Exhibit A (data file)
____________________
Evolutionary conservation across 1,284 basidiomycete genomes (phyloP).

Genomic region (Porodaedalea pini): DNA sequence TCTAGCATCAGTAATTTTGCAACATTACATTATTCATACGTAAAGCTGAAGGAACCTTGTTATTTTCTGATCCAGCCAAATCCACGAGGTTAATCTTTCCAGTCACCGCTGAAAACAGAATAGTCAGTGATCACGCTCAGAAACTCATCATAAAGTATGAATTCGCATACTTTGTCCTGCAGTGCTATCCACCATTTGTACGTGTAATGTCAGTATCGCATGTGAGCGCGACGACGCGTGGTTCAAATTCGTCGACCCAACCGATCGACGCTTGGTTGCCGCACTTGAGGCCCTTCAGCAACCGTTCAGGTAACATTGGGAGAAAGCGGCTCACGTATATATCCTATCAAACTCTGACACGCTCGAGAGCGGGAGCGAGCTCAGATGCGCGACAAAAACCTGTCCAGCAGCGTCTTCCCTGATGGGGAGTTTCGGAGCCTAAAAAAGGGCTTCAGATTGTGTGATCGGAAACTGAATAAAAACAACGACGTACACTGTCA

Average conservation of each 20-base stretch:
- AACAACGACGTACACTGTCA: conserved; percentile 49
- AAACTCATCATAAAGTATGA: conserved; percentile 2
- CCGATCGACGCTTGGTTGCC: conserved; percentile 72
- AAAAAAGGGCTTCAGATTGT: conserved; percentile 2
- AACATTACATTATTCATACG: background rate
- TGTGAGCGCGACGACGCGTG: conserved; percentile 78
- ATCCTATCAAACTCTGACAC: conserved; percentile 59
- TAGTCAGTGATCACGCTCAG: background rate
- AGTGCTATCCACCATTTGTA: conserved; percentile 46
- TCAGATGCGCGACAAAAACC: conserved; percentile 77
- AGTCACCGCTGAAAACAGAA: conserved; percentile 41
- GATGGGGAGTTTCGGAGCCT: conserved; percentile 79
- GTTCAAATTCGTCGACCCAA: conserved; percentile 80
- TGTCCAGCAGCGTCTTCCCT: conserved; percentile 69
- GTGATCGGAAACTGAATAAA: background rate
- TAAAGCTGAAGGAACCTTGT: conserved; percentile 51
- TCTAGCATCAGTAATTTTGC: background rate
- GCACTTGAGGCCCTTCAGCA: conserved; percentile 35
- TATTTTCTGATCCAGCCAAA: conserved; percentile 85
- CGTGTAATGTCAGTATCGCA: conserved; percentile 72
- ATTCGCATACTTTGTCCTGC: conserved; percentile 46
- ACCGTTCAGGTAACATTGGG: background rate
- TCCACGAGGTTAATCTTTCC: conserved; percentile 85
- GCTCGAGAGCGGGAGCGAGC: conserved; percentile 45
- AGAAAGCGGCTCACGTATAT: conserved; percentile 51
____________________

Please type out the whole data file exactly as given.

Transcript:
Evolutionary conservation across 1,284 basidiomycete genomes (phyloP).

Genomic region (Porodaedalea pini): DNA sequence TCTAGCATCAGTAATTTTGCAACATTACATTATTCATACGTAAAGCTGAAGGAACCTTGTTATTTTCTGATCCAGCCAAATCCACGAGGTTAATCTTTCCAGTCACCGCTGAAAACAGAATAGTCAGTGATCACGCTCAGAAACTCATCATAAAGTATGAATTCGCATACTTTGTCCTGCAGTGCTATCCACCATTTGTACGTGTAATGTCAGTATCGCATGTGAGCGCGACGACGCGTGGTTCAAATTCGTCGACCCAACCGATCGACGCTTGGTTGCCGCACTTGAGGCCCTTCAGCAACCGTTCAGGTAACATTGGGAGAAAGCGGCTCACGTATATATCCTATCAAACTCTGACACGCTCGAGAGCGGGAGCGAGCTCAGATGCGCGACAAAAACCTGTCCAGCAGCGTCTTCCCTGATGGGGAGTTTCGGAGCCTAAAAAAGGGCTTCAGATTGTGTGATCGGAAACTGAATAAAAACAACGACGTACACTGTCA

Average conservation of each 20-base stretch:
- AACAACGACGTACACTGTCA: conserved; percentile 49
- AAACTCATCATAAAGTATGA: conserved; percentile 2
- CCGATCGACGCTTGGTTGCC: conserved; percentile 72
- AAAAAAGGGCTTCAGATTGT: conserved; percentile 2
- AACATTACATTATTCATACG: background rate
- TGTGAGCGCGACGACGCGTG: conserved; percentile 78
- ATCCTATCAAACTCTGACAC: conserved; percentile 59
- TAGTCAGTGATCACGCTCAG: background rate
- AGTGCTATCCACCATTTGTA: conserved; percentile 46
- TCAGATGCGCGACAAAAACC: conserved; percentile 77
- AGTCACCGCTGAAAACAGAA: conserved; percentile 41
- GATGGGGAGTTTCGGAGCCT: conserved; percentile 79
- GTTCAAATTCGTCGACCCAA: conserved; percentile 80
- TGTCCAGCAGCGTCTTCCCT: conserved; percentile 69
- GTGATCGGAAACTGAATAAA: background rate
- TAAAGCTGAAGGAACCTTGT: conserved; percentile 51
- TCTAGCATCAGTAATTTTGC: background rate
- GCACTTGAGGCCCTTCAGCA: conserved; percentile 35
- TATTTTCTGATCCAGCCAAA: conserved; percentile 85
- CGTGTAATGTCAGTATCGCA: conserved; percentile 72
- ATTCGCATACTTTGTCCTGC: conserved; percentile 46
- ACCGTTCAGGTAACATTGGG: background rate
- TCCACGAGGTTAATCTTTCC: conserved; percentile 85
- GCTCGAGAGCGGGAGCGAGC: conserved; percentile 45
- AGAAAGCGGCTCACGTATAT: conserved; percentile 51